reverse-brainstorming

What Is Reverse Brainstorming? Reverse Brainstorming In A Nutshell

Reverse brainstorming takes advantage of the natural human tendency to more easily see problems than solutions. What’s more, many individuals when placed in a traditional brainstorming environment will find it difficult to become creative on command. Reverse brainstorming is an approach where individuals brainstorm the various ways a plan could fail. 

Understanding reverse brainstorming

Instead of asking the individual to solve a problem, reverse brainstorming asks them to consider the cause of a problem and then determine how to achieve the opposite result.

Reverse brainstorming is useful in situations where:

  • Ideas put forth in a traditional brainstorming session are too broad and lack enough detail to be put into action.
  • There is a general lack of knowledge or expertise among team members.
  • Complex problems generate a lot of unviable or unrelated solutions.
  • Particular individuals with dominant personalities are making it difficult for others to express their ideas.
  • A business has a product or service performing poorly in the market and can’t pinpoint why.

How to conduct a reverse brainstorming session

Below is a general approach to conducting a reverse brainstorming session:

  1. Identify the problem – start by clearly defining the problem as a goal that needs to be met by a specified time or date.
  2. Reverse the problem – in step two, the team takes the goal and reverses the expected process. Instead of brainstorming ideas to solve the problem, stakeholders are encouraged to think about how they can make it worse. For example, a team looking to improve customer service might consider how they can make customer service so poor that the customer walks away from purchasing.
  3. Gather ideas – the team then brainstorms ideas concerning the question posed in the previous step. A good facilitator is essential in ensuring the team does not revert to offering solution-based ideas. Examples of poor customer service include ignoring customer complaints, criticizing customers, dishonoring warranties, and not greeting shoppers as they walk through the door.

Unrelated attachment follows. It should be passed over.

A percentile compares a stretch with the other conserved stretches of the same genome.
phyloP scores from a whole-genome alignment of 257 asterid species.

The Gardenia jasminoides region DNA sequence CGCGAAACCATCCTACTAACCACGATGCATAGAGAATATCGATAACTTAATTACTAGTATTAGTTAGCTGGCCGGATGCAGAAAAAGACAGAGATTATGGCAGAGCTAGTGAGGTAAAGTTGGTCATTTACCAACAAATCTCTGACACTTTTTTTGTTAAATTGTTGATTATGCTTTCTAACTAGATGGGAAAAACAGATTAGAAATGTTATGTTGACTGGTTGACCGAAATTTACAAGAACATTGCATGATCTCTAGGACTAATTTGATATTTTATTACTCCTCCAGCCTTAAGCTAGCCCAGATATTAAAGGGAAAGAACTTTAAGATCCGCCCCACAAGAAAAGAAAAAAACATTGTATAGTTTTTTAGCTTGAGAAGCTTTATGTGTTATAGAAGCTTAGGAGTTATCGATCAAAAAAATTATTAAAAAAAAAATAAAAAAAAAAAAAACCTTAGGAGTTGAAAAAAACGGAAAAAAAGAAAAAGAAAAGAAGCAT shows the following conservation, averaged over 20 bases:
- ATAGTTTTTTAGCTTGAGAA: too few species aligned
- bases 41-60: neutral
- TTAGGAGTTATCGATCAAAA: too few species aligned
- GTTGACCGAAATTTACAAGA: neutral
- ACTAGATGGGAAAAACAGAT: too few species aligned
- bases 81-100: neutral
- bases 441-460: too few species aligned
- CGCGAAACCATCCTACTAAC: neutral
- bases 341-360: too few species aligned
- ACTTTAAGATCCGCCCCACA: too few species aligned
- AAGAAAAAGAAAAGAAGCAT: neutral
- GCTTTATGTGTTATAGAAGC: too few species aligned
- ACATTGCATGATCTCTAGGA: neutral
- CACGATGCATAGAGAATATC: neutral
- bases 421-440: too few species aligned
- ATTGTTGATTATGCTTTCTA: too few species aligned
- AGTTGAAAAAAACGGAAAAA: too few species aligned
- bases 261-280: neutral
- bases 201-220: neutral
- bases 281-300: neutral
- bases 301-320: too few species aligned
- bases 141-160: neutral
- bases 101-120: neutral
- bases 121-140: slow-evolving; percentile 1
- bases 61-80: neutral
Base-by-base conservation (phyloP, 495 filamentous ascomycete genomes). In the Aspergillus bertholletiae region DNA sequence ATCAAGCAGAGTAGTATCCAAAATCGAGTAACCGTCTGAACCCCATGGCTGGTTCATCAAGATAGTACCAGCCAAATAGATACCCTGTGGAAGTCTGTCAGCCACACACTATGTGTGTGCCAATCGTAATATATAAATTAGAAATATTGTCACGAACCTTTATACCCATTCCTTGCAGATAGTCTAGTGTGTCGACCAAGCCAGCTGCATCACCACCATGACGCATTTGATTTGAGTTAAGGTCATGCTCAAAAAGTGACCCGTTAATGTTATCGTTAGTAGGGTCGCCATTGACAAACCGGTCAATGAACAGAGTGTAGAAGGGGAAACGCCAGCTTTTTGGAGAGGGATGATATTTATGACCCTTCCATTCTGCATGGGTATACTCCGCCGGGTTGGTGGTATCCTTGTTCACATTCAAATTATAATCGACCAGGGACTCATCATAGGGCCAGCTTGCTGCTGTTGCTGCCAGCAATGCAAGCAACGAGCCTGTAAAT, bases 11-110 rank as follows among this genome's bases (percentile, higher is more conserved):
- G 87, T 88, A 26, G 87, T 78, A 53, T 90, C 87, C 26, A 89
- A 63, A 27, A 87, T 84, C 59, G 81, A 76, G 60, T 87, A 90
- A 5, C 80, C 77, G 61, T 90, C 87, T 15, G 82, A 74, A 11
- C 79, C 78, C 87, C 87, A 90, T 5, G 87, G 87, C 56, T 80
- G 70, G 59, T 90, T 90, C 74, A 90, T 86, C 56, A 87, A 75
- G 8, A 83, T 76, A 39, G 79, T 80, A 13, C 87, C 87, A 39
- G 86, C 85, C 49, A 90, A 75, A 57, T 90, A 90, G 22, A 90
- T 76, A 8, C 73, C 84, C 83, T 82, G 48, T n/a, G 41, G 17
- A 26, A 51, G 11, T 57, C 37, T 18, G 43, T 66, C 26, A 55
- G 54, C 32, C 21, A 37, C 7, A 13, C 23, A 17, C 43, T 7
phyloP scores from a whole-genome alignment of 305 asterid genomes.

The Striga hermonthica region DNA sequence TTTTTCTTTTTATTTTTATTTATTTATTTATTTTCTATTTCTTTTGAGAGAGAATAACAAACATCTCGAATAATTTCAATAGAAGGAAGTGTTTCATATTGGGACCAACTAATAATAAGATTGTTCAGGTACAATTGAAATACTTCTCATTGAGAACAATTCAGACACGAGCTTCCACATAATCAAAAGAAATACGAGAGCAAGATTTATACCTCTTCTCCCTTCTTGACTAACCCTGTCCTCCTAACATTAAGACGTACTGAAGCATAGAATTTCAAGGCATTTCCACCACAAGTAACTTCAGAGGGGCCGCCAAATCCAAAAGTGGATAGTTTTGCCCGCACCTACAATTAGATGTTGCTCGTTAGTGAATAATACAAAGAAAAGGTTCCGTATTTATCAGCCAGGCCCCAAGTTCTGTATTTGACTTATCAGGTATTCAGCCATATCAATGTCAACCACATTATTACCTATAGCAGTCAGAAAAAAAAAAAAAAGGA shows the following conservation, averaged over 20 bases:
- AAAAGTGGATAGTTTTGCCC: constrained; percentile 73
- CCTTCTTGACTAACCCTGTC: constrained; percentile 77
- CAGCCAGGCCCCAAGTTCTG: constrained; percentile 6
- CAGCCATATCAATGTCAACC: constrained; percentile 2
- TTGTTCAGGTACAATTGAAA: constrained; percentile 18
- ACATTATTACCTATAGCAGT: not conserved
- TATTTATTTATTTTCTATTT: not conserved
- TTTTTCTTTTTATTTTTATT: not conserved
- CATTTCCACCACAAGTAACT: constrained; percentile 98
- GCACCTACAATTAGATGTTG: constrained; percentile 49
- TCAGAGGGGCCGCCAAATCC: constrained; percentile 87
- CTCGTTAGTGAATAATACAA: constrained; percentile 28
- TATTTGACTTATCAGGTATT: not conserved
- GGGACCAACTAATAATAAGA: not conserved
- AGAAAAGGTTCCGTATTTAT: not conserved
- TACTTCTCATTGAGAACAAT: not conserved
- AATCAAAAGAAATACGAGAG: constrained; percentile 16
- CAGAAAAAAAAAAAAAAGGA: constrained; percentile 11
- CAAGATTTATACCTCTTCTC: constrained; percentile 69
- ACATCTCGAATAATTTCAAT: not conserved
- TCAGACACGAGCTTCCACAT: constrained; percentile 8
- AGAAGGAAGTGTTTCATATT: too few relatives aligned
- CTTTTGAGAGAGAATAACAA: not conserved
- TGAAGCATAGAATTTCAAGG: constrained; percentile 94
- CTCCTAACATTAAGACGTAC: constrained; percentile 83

4. Reverse the gathered ideas – once the team has exhausted their creative potential, the gathered ideas themselves must be reversed. To improve customer service, the team may suggest store representatives give a warm welcome to shoppers instead of ignoring them.
  5. Evaluate ideas and identify solutions – with every bad idea now transformed into a good one, the team can evaluate them and determine the best way forward. Ideas can be prioritized in any way the business sees fit.

Key takeaways:

  • Reverse brainstorming is an approach where individuals brainstorm the various ways a plan could fail.
  • Reverse brainstorming is useful in situations where traditional sessions yield broad ideas lacking sufficient detail to be put into action. The approach can also be used to tackle complex problems or where certain dominant team members hinder a collaborative effort.
  • Reverse brainstorming can be performed in five steps: identify the problem, reverse the problem, gather ideas, reverse the gathered ideas, and evaluate ideas to identify solutions. Reversing or reframing the solution as a problem is paramount, and a good facilitator ensures the team remains committed to the process.

Connected Brainstorming Frameworks

Starbusting

starbursting